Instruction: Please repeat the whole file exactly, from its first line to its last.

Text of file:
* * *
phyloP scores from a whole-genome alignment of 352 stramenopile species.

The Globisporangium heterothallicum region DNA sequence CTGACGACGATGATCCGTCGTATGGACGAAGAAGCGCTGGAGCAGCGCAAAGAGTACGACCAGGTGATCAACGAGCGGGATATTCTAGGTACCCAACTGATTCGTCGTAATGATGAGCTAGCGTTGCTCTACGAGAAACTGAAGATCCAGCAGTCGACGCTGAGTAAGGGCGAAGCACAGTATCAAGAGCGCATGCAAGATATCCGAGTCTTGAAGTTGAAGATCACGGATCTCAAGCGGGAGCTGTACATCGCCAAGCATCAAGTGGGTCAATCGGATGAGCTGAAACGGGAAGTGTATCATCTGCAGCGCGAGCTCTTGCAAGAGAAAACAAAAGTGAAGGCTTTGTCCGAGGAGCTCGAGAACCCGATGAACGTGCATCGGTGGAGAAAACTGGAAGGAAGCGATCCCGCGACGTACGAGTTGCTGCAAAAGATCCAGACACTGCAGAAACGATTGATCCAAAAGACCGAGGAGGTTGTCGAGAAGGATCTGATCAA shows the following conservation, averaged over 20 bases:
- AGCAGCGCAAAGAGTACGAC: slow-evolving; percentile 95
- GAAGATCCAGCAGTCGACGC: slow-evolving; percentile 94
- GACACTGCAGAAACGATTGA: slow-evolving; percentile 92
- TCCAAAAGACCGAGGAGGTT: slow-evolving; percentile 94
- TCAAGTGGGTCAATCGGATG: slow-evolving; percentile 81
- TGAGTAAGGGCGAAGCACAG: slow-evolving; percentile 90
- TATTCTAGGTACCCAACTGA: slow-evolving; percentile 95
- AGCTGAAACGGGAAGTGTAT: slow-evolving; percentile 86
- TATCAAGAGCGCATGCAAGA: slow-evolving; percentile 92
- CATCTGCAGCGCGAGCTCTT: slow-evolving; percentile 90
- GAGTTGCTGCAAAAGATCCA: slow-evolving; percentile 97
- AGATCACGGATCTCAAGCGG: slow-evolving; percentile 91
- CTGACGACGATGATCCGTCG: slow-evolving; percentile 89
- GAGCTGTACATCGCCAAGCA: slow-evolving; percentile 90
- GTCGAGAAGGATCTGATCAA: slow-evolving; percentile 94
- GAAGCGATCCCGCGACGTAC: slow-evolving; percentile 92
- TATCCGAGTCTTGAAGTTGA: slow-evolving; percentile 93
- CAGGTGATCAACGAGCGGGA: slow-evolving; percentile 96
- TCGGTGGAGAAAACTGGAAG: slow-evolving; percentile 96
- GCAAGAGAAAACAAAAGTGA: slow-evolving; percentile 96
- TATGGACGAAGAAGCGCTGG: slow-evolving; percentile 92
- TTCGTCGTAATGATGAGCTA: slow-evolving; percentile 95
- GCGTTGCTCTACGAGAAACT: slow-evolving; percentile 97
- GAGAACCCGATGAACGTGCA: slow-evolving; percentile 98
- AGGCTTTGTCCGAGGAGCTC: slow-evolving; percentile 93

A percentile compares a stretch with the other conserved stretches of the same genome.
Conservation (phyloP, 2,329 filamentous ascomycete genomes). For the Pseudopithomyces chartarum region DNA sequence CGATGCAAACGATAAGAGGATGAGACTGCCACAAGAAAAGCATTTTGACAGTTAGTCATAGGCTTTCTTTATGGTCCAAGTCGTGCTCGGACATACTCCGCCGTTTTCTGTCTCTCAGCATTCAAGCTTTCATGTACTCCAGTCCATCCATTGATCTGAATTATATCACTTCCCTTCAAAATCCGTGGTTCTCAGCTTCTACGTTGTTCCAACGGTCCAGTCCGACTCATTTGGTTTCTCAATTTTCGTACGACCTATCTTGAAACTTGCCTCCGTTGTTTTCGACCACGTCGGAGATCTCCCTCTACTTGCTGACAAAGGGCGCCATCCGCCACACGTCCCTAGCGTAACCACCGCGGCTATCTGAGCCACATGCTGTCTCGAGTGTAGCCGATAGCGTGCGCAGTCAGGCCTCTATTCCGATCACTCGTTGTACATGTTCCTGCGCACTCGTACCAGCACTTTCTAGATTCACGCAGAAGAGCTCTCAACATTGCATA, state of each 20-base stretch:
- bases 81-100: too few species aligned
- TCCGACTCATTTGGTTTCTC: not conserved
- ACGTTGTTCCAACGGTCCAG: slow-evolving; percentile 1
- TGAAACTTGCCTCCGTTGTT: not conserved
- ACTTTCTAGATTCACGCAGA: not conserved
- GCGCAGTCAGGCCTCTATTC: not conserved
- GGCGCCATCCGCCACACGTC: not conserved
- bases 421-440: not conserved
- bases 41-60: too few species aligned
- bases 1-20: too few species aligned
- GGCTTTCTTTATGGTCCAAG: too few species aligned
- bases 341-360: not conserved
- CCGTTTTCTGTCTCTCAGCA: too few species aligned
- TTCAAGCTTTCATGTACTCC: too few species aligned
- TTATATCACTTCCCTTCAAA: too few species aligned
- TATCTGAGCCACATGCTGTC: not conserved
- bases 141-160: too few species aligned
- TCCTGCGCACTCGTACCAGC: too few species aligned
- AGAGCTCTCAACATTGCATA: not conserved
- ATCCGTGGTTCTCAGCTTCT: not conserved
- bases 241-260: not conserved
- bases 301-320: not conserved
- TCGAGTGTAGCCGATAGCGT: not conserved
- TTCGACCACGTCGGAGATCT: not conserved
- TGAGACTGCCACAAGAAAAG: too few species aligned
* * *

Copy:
phyloP scores from a whole-genome alignment of 352 stramenopile species.

The Globisporangium heterothallicum region DNA sequence CTGACGACGATGATCCGTCGTATGGACGAAGAAGCGCTGGAGCAGCGCAAAGAGTACGACCAGGTGATCAACGAGCGGGATATTCTAGGTACCCAACTGATTCGTCGTAATGATGAGCTAGCGTTGCTCTACGAGAAACTGAAGATCCAGCAGTCGACGCTGAGTAAGGGCGAAGCACAGTATCAAGAGCGCATGCAAGATATCCGAGTCTTGAAGTTGAAGATCACGGATCTCAAGCGGGAGCTGTACATCGCCAAGCATCAAGTGGGTCAATCGGATGAGCTGAAACGGGAAGTGTATCATCTGCAGCGCGAGCTCTTGCAAGAGAAAACAAAAGTGAAGGCTTTGTCCGAGGAGCTCGAGAACCCGATGAACGTGCATCGGTGGAGAAAACTGGAAGGAAGCGATCCCGCGACGTACGAGTTGCTGCAAAAGATCCAGACACTGCAGAAACGATTGATCCAAAAGACCGAGGAGGTTGTCGAGAAGGATCTGATCAA shows the following conservation, averaged over 20 bases:
- AGCAGCGCAAAGAGTACGAC: slow-evolving; percentile 95
- GAAGATCCAGCAGTCGACGC: slow-evolving; percentile 94
- GACACTGCAGAAACGATTGA: slow-evolving; percentile 92
- TCCAAAAGACCGAGGAGGTT: slow-evolving; percentile 94
- TCAAGTGGGTCAATCGGATG: slow-evolving; percentile 81
- TGAGTAAGGGCGAAGCACAG: slow-evolving; percentile 90
- TATTCTAGGTACCCAACTGA: slow-evolving; percentile 95
- AGCTGAAACGGGAAGTGTAT: slow-evolving; percentile 86
- TATCAAGAGCGCATGCAAGA: slow-evolving; percentile 92
- CATCTGCAGCGCGAGCTCTT: slow-evolving; percentile 90
- GAGTTGCTGCAAAAGATCCA: slow-evolving; percentile 97
- AGATCACGGATCTCAAGCGG: slow-evolving; percentile 91
- CTGACGACGATGATCCGTCG: slow-evolving; percentile 89
- GAGCTGTACATCGCCAAGCA: slow-evolving; percentile 90
- GTCGAGAAGGATCTGATCAA: slow-evolving; percentile 94
- GAAGCGATCCCGCGACGTAC: slow-evolving; percentile 92
- TATCCGAGTCTTGAAGTTGA: slow-evolving; percentile 93
- CAGGTGATCAACGAGCGGGA: slow-evolving; percentile 96
- TCGGTGGAGAAAACTGGAAG: slow-evolving; percentile 96
- GCAAGAGAAAACAAAAGTGA: slow-evolving; percentile 96
- TATGGACGAAGAAGCGCTGG: slow-evolving; percentile 92
- TTCGTCGTAATGATGAGCTA: slow-evolving; percentile 95
- GCGTTGCTCTACGAGAAACT: slow-evolving; percentile 97
- GAGAACCCGATGAACGTGCA: slow-evolving; percentile 98
- AGGCTTTGTCCGAGGAGCTC: slow-evolving; percentile 93

A percentile compares a stretch with the other conserved stretches of the same genome.
Conservation (phyloP, 2,329 filamentous ascomycete genomes). For the Pseudopithomyces chartarum region DNA sequence CGATGCAAACGATAAGAGGATGAGACTGCCACAAGAAAAGCATTTTGACAGTTAGTCATAGGCTTTCTTTATGGTCCAAGTCGTGCTCGGACATACTCCGCCGTTTTCTGTCTCTCAGCATTCAAGCTTTCATGTACTCCAGTCCATCCATTGATCTGAATTATATCACTTCCCTTCAAAATCCGTGGTTCTCAGCTTCTACGTTGTTCCAACGGTCCAGTCCGACTCATTTGGTTTCTCAATTTTCGTACGACCTATCTTGAAACTTGCCTCCGTTGTTTTCGACCACGTCGGAGATCTCCCTCTACTTGCTGACAAAGGGCGCCATCCGCCACACGTCCCTAGCGTAACCACCGCGGCTATCTGAGCCACATGCTGTCTCGAGTGTAGCCGATAGCGTGCGCAGTCAGGCCTCTATTCCGATCACTCGTTGTACATGTTCCTGCGCACTCGTACCAGCACTTTCTAGATTCACGCAGAAGAGCTCTCAACATTGCATA, state of each 20-base stretch:
- bases 81-100: too few species aligned
- TCCGACTCATTTGGTTTCTC: not conserved
- ACGTTGTTCCAACGGTCCAG: slow-evolving; percentile 1
- TGAAACTTGCCTCCGTTGTT: not conserved
- ACTTTCTAGATTCACGCAGA: not conserved
- GCGCAGTCAGGCCTCTATTC: not conserved
- GGCGCCATCCGCCACACGTC: not conserved
- bases 421-440: not conserved
- bases 41-60: too few species aligned
- bases 1-20: too few species aligned
- GGCTTTCTTTATGGTCCAAG: too few species aligned
- bases 341-360: not conserved
- CCGTTTTCTGTCTCTCAGCA: too few species aligned
- TTCAAGCTTTCATGTACTCC: too few species aligned
- TTATATCACTTCCCTTCAAA: too few species aligned
- TATCTGAGCCACATGCTGTC: not conserved
- bases 141-160: too few species aligned
- TCCTGCGCACTCGTACCAGC: too few species aligned
- AGAGCTCTCAACATTGCATA: not conserved
- ATCCGTGGTTCTCAGCTTCT: not conserved
- bases 241-260: not conserved
- bases 301-320: not conserved
- TCGAGTGTAGCCGATAGCGT: not conserved
- TTCGACCACGTCGGAGATCT: not conserved
- TGAGACTGCCACAAGAAAAG: too few species aligned